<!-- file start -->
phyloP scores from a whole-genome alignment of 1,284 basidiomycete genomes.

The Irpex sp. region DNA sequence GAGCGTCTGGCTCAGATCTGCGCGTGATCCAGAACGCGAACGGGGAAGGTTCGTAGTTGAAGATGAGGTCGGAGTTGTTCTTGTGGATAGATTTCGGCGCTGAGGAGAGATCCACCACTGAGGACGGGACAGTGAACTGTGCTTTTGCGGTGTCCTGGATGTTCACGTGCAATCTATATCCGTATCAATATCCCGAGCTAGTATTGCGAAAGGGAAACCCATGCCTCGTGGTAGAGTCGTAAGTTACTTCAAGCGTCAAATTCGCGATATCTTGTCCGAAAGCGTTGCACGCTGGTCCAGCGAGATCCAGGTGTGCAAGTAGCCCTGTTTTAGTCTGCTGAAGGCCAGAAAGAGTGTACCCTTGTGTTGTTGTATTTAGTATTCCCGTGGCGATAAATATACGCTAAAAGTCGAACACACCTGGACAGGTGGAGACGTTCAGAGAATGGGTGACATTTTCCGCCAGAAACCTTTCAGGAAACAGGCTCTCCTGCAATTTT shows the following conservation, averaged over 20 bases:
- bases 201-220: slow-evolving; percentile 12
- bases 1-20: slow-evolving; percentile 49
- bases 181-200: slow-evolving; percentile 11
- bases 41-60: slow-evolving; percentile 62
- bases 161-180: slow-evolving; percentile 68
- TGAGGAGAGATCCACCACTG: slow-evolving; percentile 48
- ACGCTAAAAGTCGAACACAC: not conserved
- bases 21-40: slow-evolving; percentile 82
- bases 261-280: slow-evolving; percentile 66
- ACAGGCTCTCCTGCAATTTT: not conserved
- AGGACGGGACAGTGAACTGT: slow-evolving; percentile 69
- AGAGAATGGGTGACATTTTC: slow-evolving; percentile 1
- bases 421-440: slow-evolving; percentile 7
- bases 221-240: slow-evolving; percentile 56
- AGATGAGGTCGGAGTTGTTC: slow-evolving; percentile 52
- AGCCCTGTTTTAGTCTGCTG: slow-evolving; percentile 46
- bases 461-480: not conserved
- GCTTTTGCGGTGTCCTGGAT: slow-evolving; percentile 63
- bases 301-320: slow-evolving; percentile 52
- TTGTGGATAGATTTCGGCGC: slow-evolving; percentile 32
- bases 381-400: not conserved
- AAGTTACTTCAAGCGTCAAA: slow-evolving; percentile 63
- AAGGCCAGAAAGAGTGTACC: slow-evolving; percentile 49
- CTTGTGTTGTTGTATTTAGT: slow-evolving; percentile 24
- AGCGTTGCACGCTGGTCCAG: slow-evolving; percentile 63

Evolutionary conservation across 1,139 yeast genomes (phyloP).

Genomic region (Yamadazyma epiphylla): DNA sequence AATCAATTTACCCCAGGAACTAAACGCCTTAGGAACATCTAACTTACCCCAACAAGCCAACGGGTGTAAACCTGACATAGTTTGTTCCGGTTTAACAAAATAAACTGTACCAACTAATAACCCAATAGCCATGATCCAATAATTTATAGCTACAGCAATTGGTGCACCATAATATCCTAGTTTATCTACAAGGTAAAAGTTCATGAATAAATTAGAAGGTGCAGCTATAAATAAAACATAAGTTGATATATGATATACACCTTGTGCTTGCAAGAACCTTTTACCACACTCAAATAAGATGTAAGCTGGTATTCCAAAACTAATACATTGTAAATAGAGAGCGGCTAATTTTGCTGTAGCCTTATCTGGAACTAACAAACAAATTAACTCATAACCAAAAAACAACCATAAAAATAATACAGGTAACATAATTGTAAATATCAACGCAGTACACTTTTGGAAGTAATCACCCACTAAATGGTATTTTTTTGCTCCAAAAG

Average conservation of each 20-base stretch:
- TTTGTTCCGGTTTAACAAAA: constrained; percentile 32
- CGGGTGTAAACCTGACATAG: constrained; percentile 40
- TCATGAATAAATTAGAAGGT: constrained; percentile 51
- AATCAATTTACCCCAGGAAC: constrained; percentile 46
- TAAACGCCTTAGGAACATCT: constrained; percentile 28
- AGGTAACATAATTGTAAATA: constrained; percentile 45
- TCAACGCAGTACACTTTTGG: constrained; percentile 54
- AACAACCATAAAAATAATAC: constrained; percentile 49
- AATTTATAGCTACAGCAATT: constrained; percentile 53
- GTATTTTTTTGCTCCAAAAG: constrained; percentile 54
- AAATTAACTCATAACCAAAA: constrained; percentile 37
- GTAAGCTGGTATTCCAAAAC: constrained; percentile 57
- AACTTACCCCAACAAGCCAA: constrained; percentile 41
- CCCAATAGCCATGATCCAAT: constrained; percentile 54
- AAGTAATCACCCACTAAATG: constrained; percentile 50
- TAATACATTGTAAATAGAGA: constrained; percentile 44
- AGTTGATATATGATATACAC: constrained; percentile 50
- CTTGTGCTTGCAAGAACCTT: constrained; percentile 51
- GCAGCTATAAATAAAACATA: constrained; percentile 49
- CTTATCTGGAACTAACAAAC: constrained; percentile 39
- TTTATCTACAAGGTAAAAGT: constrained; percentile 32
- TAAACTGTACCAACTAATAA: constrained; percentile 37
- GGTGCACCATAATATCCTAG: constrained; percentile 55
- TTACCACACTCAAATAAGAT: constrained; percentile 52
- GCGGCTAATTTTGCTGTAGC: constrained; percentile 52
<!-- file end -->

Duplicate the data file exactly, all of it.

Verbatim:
phyloP scores from a whole-genome alignment of 1,284 basidiomycete genomes.

The Irpex sp. region DNA sequence GAGCGTCTGGCTCAGATCTGCGCGTGATCCAGAACGCGAACGGGGAAGGTTCGTAGTTGAAGATGAGGTCGGAGTTGTTCTTGTGGATAGATTTCGGCGCTGAGGAGAGATCCACCACTGAGGACGGGACAGTGAACTGTGCTTTTGCGGTGTCCTGGATGTTCACGTGCAATCTATATCCGTATCAATATCCCGAGCTAGTATTGCGAAAGGGAAACCCATGCCTCGTGGTAGAGTCGTAAGTTACTTCAAGCGTCAAATTCGCGATATCTTGTCCGAAAGCGTTGCACGCTGGTCCAGCGAGATCCAGGTGTGCAAGTAGCCCTGTTTTAGTCTGCTGAAGGCCAGAAAGAGTGTACCCTTGTGTTGTTGTATTTAGTATTCCCGTGGCGATAAATATACGCTAAAAGTCGAACACACCTGGACAGGTGGAGACGTTCAGAGAATGGGTGACATTTTCCGCCAGAAACCTTTCAGGAAACAGGCTCTCCTGCAATTTT shows the following conservation, averaged over 20 bases:
- bases 201-220: slow-evolving; percentile 12
- bases 1-20: slow-evolving; percentile 49
- bases 181-200: slow-evolving; percentile 11
- bases 41-60: slow-evolving; percentile 62
- bases 161-180: slow-evolving; percentile 68
- TGAGGAGAGATCCACCACTG: slow-evolving; percentile 48
- ACGCTAAAAGTCGAACACAC: not conserved
- bases 21-40: slow-evolving; percentile 82
- bases 261-280: slow-evolving; percentile 66
- ACAGGCTCTCCTGCAATTTT: not conserved
- AGGACGGGACAGTGAACTGT: slow-evolving; percentile 69
- AGAGAATGGGTGACATTTTC: slow-evolving; percentile 1
- bases 421-440: slow-evolving; percentile 7
- bases 221-240: slow-evolving; percentile 56
- AGATGAGGTCGGAGTTGTTC: slow-evolving; percentile 52
- AGCCCTGTTTTAGTCTGCTG: slow-evolving; percentile 46
- bases 461-480: not conserved
- GCTTTTGCGGTGTCCTGGAT: slow-evolving; percentile 63
- bases 301-320: slow-evolving; percentile 52
- TTGTGGATAGATTTCGGCGC: slow-evolving; percentile 32
- bases 381-400: not conserved
- AAGTTACTTCAAGCGTCAAA: slow-evolving; percentile 63
- AAGGCCAGAAAGAGTGTACC: slow-evolving; percentile 49
- CTTGTGTTGTTGTATTTAGT: slow-evolving; percentile 24
- AGCGTTGCACGCTGGTCCAG: slow-evolving; percentile 63

Evolutionary conservation across 1,139 yeast genomes (phyloP).

Genomic region (Yamadazyma epiphylla): DNA sequence AATCAATTTACCCCAGGAACTAAACGCCTTAGGAACATCTAACTTACCCCAACAAGCCAACGGGTGTAAACCTGACATAGTTTGTTCCGGTTTAACAAAATAAACTGTACCAACTAATAACCCAATAGCCATGATCCAATAATTTATAGCTACAGCAATTGGTGCACCATAATATCCTAGTTTATCTACAAGGTAAAAGTTCATGAATAAATTAGAAGGTGCAGCTATAAATAAAACATAAGTTGATATATGATATACACCTTGTGCTTGCAAGAACCTTTTACCACACTCAAATAAGATGTAAGCTGGTATTCCAAAACTAATACATTGTAAATAGAGAGCGGCTAATTTTGCTGTAGCCTTATCTGGAACTAACAAACAAATTAACTCATAACCAAAAAACAACCATAAAAATAATACAGGTAACATAATTGTAAATATCAACGCAGTACACTTTTGGAAGTAATCACCCACTAAATGGTATTTTTTTGCTCCAAAAG

Average conservation of each 20-base stretch:
- TTTGTTCCGGTTTAACAAAA: constrained; percentile 32
- CGGGTGTAAACCTGACATAG: constrained; percentile 40
- TCATGAATAAATTAGAAGGT: constrained; percentile 51
- AATCAATTTACCCCAGGAAC: constrained; percentile 46
- TAAACGCCTTAGGAACATCT: constrained; percentile 28
- AGGTAACATAATTGTAAATA: constrained; percentile 45
- TCAACGCAGTACACTTTTGG: constrained; percentile 54
- AACAACCATAAAAATAATAC: constrained; percentile 49
- AATTTATAGCTACAGCAATT: constrained; percentile 53
- GTATTTTTTTGCTCCAAAAG: constrained; percentile 54
- AAATTAACTCATAACCAAAA: constrained; percentile 37
- GTAAGCTGGTATTCCAAAAC: constrained; percentile 57
- AACTTACCCCAACAAGCCAA: constrained; percentile 41
- CCCAATAGCCATGATCCAAT: constrained; percentile 54
- AAGTAATCACCCACTAAATG: constrained; percentile 50
- TAATACATTGTAAATAGAGA: constrained; percentile 44
- AGTTGATATATGATATACAC: constrained; percentile 50
- CTTGTGCTTGCAAGAACCTT: constrained; percentile 51
- GCAGCTATAAATAAAACATA: constrained; percentile 49
- CTTATCTGGAACTAACAAAC: constrained; percentile 39
- TTTATCTACAAGGTAAAAGT: constrained; percentile 32
- TAAACTGTACCAACTAATAA: constrained; percentile 37
- GGTGCACCATAATATCCTAG: constrained; percentile 55
- TTACCACACTCAAATAAGAT: constrained; percentile 52
- GCGGCTAATTTTGCTGTAGC: constrained; percentile 52